Yes, I do know that many Saturn vehicles used Opel drivetrains. Believe it or not my 2002 Saturn Vue ran extremely reliably on the Opel 2.4 I-4 engine and manual transaxle giving me 30mpg highway average and 130,000 on the original clutch plates. The 'plastic' body absorbed conditions that would have essentially killed a lightweight steel or aluminum body and the aluminum liftgate and hood panels showed just how flimsy such thin metal would be on the sides--things now blatantly obvious on GM's trucks and will become more obvious on all brands as they try to lighten already over-sized and over-weight vehicles. By turning Saturns into Opels they didn't upgrade Opel but rather downgraded Saturn which is one reason why Opel is again struggling in the market just as they did 40 years ago when Opel actually tried to survive under its own badge in the US.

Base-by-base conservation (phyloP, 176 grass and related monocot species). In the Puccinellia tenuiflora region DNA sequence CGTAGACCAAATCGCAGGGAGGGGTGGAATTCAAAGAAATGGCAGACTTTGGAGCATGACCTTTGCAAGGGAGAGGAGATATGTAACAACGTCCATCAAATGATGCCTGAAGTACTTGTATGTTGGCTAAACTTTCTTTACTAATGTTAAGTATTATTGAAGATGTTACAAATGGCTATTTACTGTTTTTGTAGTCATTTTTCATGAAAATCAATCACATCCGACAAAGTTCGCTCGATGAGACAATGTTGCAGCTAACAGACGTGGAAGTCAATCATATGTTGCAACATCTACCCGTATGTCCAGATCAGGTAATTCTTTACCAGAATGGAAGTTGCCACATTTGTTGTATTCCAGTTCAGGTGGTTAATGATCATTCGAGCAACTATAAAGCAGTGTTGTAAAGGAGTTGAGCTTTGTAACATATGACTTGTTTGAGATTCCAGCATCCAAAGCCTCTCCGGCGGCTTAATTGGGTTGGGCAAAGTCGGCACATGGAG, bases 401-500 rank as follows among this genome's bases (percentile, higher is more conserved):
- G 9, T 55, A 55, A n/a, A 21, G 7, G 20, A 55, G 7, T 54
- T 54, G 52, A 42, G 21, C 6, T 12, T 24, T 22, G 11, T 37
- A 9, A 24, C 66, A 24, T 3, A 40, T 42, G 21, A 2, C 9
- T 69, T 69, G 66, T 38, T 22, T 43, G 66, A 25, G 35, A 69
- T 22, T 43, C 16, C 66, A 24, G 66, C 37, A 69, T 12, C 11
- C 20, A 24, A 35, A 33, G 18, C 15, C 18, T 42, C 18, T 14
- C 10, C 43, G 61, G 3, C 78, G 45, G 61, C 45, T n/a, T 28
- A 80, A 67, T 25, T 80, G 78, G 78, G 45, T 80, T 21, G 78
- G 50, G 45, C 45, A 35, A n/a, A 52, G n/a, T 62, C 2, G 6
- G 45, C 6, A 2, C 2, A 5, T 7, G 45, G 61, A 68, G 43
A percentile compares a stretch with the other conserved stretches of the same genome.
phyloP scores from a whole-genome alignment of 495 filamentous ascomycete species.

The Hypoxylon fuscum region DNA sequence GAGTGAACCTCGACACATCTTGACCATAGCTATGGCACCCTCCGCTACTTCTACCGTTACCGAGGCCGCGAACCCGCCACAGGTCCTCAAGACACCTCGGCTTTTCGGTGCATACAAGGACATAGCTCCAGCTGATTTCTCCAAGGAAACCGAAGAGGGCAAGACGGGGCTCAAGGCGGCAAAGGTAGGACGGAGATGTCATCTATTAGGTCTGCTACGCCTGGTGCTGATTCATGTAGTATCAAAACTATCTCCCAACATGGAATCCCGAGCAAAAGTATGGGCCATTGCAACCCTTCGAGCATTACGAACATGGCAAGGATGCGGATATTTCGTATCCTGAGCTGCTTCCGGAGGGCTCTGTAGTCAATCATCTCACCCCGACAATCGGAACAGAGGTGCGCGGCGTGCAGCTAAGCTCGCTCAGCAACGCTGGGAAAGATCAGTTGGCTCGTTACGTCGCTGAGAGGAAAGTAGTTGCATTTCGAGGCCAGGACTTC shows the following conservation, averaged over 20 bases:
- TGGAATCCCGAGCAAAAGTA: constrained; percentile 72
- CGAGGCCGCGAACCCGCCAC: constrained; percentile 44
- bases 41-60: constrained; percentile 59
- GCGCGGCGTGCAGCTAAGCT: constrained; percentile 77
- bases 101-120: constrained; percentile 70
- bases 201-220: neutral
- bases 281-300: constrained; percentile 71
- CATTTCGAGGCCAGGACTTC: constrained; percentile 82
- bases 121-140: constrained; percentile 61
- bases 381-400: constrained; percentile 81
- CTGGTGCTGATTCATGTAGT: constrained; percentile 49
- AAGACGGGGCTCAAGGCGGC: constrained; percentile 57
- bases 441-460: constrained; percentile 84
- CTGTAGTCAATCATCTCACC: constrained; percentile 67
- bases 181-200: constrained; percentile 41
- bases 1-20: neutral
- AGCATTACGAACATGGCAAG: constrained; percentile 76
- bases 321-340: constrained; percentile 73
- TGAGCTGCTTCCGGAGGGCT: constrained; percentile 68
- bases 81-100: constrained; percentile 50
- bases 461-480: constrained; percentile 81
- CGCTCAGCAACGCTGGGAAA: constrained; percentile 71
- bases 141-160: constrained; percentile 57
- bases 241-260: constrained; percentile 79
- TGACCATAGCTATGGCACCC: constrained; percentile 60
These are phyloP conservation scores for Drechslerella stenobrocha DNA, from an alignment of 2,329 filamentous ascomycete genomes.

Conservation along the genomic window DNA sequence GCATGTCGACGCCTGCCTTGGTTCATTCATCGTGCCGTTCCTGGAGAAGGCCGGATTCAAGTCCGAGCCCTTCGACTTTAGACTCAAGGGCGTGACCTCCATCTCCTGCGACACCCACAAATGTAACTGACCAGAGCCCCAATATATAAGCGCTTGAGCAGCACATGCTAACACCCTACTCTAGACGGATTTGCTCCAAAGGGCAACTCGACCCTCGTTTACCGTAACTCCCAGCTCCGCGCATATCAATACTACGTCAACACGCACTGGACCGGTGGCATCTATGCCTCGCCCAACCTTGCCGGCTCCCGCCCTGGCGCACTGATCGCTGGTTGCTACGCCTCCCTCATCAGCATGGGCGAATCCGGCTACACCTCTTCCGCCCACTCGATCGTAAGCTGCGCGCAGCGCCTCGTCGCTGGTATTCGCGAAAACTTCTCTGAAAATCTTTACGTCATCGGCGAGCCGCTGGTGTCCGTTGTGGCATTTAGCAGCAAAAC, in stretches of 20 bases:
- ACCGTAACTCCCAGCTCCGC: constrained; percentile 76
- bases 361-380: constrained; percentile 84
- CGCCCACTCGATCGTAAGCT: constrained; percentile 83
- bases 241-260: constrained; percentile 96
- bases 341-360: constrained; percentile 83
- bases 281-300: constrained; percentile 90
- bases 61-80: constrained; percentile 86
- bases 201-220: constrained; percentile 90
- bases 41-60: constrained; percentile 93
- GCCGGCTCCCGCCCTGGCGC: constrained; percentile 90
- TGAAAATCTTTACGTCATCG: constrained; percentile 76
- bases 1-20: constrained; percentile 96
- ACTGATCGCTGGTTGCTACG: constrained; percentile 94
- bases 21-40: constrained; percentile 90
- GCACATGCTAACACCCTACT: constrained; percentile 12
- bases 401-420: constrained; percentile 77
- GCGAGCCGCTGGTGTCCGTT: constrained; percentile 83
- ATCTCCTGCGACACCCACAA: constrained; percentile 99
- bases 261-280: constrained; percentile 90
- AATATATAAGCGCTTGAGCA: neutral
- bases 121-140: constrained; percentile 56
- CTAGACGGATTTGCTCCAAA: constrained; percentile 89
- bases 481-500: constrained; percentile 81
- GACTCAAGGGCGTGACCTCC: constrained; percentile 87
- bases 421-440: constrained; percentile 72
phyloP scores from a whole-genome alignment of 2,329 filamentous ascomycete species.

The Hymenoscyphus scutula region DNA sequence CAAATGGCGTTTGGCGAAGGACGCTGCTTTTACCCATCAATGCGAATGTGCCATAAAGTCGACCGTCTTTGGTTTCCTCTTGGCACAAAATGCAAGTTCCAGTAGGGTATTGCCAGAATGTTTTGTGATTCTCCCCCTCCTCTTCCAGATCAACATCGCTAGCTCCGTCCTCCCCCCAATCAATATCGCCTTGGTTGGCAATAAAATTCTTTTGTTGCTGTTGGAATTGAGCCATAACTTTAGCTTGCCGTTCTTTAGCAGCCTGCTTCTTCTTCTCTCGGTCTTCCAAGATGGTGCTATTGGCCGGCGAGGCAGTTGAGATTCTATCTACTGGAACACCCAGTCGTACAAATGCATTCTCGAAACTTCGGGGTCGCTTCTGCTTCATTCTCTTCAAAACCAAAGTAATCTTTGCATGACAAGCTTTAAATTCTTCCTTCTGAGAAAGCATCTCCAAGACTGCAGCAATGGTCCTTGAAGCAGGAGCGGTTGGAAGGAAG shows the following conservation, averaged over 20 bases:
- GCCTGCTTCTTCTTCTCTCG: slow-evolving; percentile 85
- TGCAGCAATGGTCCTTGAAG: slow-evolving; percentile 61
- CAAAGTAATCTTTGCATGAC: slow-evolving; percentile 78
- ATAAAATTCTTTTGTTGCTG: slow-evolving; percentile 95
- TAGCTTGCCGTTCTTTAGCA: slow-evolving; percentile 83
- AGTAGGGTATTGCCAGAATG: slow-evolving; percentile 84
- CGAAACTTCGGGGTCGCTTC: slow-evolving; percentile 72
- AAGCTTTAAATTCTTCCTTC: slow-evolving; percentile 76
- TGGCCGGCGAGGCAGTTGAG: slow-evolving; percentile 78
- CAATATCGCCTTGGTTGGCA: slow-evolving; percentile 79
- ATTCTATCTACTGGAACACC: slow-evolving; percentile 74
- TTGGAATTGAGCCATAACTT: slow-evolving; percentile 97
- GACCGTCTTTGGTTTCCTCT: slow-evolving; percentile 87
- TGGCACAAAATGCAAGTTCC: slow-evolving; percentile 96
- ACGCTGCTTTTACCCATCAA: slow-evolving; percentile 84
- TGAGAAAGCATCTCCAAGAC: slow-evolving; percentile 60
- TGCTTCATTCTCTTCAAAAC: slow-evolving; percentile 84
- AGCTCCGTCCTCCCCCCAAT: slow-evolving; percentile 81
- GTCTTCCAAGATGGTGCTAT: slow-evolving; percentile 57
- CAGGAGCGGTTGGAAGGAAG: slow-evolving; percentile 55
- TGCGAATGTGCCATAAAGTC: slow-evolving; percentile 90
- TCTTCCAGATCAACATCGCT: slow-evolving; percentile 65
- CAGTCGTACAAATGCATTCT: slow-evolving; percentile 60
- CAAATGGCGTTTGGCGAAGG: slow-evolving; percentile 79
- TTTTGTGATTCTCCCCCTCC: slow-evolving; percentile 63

As for the 'nickname' that GMC and GM itself has gained--well, you guys are the ones who gave it to them, not GM itself. General Motors has paid off the loan our American government gave it. Chrysler has too. The difference between the two is that Fiat actually bothered to buy the rest of Chrysler's stock away from the government while nobody has stepped up to do the same for GM. If one or a few of our more wealthy Americans would actually bother to buy that stock and become major holders in the company, then it wouldn't have that nickname, would it? But NO---nearly every one of those wealthy people are saying, "Let GM go bankrupt!" without any idea of how that would affect not only the American economy but the Global one as well.